This disparity has a cascading effect the moment someone on your team quits. As I said earlier, It used to be that you stood a decent (or improved) chance of winning if that person quit. Now, if somebody quits, you have to be near perfect for the rest of the game. And if 2 people quit? Forget about that game, you should quit too. With a 2.3x delta, it becomes plausible for you to win again. This is the true way to feel like a BA (badass). Having 2 people quit on you, and STILL pulling out a win was one of the greatest moments. And it was realistic for a larger number of people when missing shots was much more likely.

To be honest, I actually like dodge, slide, bash, and ground pound. I think clamor would be awesome if it didn't interrupt firing (maybe with an aim penalty), and if it worked when moving backwards (e.g. to help with staying on ledges when you can't even see it, something a spartan should be able to sense). So I'm not opposed to change. But sprint and bullet magnetism break the ability for players to have a reasonable expectation of a fair fight, even with the teams aren't "fair".

Best,
Sam

Edit: apparently this is unconstructive, so this got banned on Reddit https://www.reddit.com/r/halo/comments/8oyp9t/make_3v4_great_again/e075k45/?context=3
of course you have perfect aim. but in halo its about team work. just cause you hit shots in 1v2 doesn't mean you should win it. A lot more goes into it than just hitting shots. movement, going in and out of cover, strafing, coordinating team shots to take enemies down faster. time to kill is fine. the magnum is the most balanced weapon in a fps title. You are not meant to be able to win in 1v2 situation unless you play it smart, simply challenging and betting on your shots hitting and the enemy missing isn't smart. play smart and win, play dumb and lose.
GFG Dusty wrote:
of course you have perfect aim. but in halo its about team work. just cause you hit shots in 1v2 doesn't mean you should win it. A lot more goes into it than just hitting shots. movement, going in and out of cover, strafing, coordinating team shots to take enemies down faster. time to kill is fine. the magnum is the most balanced weapon in a fps title. You are not meant to be able to win in 1v2 situation unless you play it smart, simply challenging and betting on your shots hitting and the enemy missing isn't smart. play smart and win, play dumb and lose.
All of that is included in the average TTK, and yet Average TTK is still only 40% greater than Perfect TTK. Clearly the game doesn't give you (on average) more than 40% ability to make the other's miss, including cover, strafing, and coordination. The point of the 1v2 example isn't that you're "Supposed to win", but that if you play "Perfectly" against 2 who play "Average", then you should kill at least one, if not both, of them. That's why the 130% difference, at a minimum, is important. We aren't talking about balanced teams. We're talking about making the game still fun for unbalanced teams, and making it at least Plausible for a 2v4 match to end with the 2 player team winning. I gurantee if you look at the stats of games where 1 or 2 people quit out on one team, the occurence of that team winning has dropped since even Halo 4. This is bad design for online games where people who quit because they're doing poorly are quite numerous.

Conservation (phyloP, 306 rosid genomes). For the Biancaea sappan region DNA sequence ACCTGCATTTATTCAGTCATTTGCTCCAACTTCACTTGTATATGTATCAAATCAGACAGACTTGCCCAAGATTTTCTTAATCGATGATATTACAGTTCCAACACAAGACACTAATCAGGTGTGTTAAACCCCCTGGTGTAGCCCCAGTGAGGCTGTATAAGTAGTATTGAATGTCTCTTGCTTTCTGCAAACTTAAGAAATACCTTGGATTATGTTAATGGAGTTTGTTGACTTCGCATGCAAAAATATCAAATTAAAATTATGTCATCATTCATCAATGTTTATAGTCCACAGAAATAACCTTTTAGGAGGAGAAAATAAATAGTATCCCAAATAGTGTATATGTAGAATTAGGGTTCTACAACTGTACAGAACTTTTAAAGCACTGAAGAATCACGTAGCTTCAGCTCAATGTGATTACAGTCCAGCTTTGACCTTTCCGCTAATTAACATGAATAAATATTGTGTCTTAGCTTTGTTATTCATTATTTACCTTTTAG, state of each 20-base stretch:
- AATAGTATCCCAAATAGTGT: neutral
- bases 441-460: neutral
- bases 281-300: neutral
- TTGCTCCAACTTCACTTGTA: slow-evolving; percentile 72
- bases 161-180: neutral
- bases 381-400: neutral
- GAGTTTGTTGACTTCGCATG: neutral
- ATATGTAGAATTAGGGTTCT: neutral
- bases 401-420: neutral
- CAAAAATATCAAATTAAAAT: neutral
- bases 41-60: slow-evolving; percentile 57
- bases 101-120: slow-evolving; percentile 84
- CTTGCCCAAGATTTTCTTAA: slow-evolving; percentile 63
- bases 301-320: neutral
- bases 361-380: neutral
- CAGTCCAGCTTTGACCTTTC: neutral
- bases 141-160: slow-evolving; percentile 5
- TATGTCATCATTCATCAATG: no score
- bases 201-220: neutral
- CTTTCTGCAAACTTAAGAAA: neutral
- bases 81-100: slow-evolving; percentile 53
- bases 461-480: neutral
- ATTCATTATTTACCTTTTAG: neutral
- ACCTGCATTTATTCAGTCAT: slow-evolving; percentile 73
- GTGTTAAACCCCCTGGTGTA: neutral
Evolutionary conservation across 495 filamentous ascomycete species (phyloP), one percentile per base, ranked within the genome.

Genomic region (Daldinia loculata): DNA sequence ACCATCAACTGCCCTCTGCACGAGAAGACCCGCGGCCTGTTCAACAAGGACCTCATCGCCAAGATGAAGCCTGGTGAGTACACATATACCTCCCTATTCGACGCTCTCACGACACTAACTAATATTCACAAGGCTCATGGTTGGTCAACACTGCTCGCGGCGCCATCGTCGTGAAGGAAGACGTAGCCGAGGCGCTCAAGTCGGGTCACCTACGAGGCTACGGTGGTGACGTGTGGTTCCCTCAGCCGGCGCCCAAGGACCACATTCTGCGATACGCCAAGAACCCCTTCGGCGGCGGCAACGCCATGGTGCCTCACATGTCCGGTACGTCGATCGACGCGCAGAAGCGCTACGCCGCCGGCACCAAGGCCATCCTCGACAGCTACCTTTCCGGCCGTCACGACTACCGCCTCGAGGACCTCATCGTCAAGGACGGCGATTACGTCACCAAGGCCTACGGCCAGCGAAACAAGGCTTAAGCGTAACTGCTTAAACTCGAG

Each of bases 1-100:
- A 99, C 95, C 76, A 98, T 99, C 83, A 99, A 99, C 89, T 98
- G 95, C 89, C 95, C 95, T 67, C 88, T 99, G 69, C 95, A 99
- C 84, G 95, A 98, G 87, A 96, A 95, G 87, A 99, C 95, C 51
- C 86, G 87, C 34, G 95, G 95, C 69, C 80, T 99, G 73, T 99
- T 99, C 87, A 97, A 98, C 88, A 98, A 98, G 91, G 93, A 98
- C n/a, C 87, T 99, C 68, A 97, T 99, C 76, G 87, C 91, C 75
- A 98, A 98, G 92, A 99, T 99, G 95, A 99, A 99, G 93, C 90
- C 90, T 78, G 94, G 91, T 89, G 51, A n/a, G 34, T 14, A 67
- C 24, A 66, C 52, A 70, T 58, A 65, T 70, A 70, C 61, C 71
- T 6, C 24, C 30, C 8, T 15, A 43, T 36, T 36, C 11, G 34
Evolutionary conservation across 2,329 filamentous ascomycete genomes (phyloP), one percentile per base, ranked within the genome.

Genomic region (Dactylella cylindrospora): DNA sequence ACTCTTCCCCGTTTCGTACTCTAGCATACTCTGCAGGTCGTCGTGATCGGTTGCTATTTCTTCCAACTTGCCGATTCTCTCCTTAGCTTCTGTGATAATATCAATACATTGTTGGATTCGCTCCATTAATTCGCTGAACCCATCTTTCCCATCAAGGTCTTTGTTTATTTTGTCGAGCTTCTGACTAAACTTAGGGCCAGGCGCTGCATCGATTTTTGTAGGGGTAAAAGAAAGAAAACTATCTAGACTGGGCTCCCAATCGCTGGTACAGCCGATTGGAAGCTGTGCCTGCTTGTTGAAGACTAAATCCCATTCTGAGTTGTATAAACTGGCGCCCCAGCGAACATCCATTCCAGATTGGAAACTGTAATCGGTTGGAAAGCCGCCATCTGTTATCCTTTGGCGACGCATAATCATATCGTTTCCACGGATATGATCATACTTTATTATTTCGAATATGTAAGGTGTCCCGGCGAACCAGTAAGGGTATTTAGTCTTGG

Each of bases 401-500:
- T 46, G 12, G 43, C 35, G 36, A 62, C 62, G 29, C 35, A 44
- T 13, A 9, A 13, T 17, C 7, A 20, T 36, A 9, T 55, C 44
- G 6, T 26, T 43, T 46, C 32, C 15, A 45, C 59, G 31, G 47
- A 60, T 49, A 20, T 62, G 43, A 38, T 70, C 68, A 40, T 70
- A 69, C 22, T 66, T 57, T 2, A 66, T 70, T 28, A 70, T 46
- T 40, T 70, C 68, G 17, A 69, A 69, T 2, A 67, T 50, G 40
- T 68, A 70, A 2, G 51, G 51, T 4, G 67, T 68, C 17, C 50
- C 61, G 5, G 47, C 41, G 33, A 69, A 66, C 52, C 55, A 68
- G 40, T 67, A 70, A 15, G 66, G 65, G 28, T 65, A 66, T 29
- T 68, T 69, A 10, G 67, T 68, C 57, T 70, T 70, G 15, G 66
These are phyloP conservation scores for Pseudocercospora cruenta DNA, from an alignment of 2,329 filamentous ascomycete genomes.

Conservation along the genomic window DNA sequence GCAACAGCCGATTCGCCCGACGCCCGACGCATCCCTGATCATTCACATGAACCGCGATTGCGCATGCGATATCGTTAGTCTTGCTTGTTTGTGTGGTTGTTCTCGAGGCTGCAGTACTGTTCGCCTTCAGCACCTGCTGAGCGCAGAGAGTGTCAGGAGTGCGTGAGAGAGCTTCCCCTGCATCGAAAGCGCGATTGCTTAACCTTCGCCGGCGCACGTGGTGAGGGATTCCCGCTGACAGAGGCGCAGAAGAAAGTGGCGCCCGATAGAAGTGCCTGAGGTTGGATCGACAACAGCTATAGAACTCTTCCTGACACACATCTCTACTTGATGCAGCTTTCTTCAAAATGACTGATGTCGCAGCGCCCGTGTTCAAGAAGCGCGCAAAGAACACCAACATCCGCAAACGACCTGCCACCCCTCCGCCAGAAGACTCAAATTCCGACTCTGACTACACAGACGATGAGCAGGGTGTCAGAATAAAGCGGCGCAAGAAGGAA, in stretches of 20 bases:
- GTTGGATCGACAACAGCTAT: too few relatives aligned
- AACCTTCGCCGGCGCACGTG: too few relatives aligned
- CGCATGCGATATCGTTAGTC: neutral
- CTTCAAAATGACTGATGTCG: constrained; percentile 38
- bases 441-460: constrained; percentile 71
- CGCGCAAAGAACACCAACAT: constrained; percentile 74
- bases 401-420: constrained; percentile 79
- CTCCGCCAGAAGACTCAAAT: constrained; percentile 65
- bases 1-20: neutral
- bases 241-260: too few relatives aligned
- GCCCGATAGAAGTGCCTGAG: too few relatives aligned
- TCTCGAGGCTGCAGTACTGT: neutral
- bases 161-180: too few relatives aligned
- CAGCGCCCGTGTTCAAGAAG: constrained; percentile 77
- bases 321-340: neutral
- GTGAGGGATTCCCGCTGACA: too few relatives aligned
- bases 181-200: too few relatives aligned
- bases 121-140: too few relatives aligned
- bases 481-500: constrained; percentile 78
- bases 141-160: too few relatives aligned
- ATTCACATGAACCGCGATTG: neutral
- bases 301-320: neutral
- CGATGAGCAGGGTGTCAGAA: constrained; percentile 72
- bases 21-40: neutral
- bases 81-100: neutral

DrSammyD wrote:
GFG Dusty wrote:
of course you have perfect aim. but in halo its about team work. just cause you hit shots in 1v2 doesn't mean you should win it. A lot more goes into it than just hitting shots. movement, going in and out of cover, strafing, coordinating team shots to take enemies down faster. time to kill is fine. the magnum is the most balanced weapon in a fps title. You are not meant to be able to win in 1v2 situation unless you play it smart, simply challenging and betting on your shots hitting and the enemy missing isn't smart. play smart and win, play dumb and lose.
All of that is included in the average TTK, and yet Average TTK is still only 40% greater than Perfect TTK. Clearly the game doesn't give you (on average) more than 40% ability to make the other's miss, including cover, strafing, and coordination. The point of the 1v2 example isn't that you're "Supposed to win", but that if you play "Perfectly" against 2 who play "Average", then you should kill at least one, if not both, of them. That's why the 130% difference, at a minimum, is important. We aren't talking about balanced teams. We're talking about making the game still fun for unbalanced teams, and making it at least Plausible for a 2v4 match to end with the 2 player team winning. I gurantee if you look at the stats of games where 1 or 2 people quit out on one team, the occurence of that team winning has dropped since even Halo 4. This is bad design for online games where people who quit because they're doing poorly is quite frequent.
My point is you think you played perfect and I am disagreeing with your assessment of your gameplay. Your highest rank is diamond one and you dont have much game time in halo 5. Dont have much confidence in your assessment of the game and feel like youre just complaining cause you dont like losing gunfights. Teams that are outnumbered aren't supposed to win. You dont have enough gameplay in Halo 5 to be able to form a credible opinion of the game.